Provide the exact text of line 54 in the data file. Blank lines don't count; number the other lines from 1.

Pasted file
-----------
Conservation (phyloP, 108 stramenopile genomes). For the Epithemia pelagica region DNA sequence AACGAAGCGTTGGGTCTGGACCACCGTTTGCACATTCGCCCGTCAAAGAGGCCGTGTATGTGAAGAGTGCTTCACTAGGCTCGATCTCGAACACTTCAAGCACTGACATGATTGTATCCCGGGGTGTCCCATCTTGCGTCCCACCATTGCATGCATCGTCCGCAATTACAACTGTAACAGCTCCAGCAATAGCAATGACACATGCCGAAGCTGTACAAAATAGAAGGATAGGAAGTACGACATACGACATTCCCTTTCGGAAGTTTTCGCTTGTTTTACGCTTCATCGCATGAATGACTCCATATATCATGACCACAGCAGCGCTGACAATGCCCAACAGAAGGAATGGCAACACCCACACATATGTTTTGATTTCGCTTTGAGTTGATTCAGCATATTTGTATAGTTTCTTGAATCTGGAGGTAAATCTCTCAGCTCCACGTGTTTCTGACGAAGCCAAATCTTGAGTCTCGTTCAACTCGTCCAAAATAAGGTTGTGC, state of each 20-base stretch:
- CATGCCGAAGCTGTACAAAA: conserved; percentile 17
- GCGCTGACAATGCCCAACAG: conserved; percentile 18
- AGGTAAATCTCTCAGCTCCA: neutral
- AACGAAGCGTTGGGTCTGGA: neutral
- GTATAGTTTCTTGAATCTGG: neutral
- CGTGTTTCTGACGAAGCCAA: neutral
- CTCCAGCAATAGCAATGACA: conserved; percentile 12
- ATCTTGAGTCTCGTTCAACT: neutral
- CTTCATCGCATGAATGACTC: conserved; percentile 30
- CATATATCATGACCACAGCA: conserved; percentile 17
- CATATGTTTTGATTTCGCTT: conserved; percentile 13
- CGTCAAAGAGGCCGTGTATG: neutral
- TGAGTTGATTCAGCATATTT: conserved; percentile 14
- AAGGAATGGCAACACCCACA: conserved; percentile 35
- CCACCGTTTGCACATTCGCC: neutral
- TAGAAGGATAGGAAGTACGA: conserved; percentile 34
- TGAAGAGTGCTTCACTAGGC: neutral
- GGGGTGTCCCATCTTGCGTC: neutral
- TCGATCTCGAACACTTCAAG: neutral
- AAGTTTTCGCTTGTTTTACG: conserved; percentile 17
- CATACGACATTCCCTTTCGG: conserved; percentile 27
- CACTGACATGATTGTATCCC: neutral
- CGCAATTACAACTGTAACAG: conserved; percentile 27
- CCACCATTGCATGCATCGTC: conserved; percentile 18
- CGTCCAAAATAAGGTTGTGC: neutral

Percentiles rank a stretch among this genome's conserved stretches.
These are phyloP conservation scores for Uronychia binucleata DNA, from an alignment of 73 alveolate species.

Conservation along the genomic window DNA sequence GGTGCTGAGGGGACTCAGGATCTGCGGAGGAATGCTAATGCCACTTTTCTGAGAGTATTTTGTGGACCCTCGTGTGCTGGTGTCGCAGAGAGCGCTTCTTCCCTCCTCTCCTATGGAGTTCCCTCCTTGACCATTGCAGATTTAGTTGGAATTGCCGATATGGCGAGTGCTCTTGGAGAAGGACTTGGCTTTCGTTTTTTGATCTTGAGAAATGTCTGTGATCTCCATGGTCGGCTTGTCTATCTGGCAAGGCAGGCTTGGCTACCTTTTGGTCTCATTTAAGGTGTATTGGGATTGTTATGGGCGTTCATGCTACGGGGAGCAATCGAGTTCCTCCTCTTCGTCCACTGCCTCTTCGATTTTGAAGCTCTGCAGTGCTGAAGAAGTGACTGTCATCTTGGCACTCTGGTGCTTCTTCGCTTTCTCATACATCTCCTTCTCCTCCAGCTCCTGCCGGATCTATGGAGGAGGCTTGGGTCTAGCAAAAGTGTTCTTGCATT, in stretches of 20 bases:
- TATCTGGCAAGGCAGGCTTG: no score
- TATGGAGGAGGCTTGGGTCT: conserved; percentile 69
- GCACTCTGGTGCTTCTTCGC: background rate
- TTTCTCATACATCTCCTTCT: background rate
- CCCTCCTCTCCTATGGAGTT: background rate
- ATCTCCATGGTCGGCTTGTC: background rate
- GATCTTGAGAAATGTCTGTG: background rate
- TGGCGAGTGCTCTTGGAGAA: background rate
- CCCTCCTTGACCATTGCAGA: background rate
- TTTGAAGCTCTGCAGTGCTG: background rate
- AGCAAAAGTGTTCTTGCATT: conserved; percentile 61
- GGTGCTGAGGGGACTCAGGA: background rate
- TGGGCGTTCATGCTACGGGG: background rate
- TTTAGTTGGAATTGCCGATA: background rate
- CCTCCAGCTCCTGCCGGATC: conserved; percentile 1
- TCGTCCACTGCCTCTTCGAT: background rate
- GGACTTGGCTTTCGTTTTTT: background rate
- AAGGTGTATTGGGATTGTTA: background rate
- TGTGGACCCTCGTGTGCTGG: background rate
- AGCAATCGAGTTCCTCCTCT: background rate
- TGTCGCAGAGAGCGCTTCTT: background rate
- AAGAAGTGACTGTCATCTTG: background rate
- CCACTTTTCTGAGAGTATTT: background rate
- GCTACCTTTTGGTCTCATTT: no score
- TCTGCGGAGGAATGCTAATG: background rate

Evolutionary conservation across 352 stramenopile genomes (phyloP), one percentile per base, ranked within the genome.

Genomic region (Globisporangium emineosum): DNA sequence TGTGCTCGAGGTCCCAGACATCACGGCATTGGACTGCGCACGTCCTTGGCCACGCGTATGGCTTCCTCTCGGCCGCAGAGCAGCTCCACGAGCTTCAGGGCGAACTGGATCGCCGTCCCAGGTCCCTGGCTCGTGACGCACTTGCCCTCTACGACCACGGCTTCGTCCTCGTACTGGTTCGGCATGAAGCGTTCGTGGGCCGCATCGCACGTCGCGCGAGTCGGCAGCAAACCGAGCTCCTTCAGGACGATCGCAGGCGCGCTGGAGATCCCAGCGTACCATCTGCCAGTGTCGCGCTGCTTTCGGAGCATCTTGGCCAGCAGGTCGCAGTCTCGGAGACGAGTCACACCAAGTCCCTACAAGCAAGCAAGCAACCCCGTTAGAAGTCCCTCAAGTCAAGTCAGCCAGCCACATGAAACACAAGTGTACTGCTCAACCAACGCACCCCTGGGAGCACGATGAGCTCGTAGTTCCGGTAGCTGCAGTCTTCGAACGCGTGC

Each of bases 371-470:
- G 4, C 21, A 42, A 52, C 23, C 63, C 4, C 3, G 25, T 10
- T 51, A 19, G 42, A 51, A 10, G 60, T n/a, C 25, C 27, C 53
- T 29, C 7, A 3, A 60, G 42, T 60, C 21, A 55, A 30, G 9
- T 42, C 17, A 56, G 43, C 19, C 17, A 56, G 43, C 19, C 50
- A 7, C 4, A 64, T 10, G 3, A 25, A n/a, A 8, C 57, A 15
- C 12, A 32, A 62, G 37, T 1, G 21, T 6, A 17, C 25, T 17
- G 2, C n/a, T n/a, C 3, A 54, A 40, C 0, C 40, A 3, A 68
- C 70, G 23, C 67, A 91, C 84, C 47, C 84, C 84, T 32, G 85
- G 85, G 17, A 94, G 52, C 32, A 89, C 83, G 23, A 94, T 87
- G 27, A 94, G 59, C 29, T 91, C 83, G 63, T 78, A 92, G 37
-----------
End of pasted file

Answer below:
- TCTGCGGAGGAATGCTAATG: background rate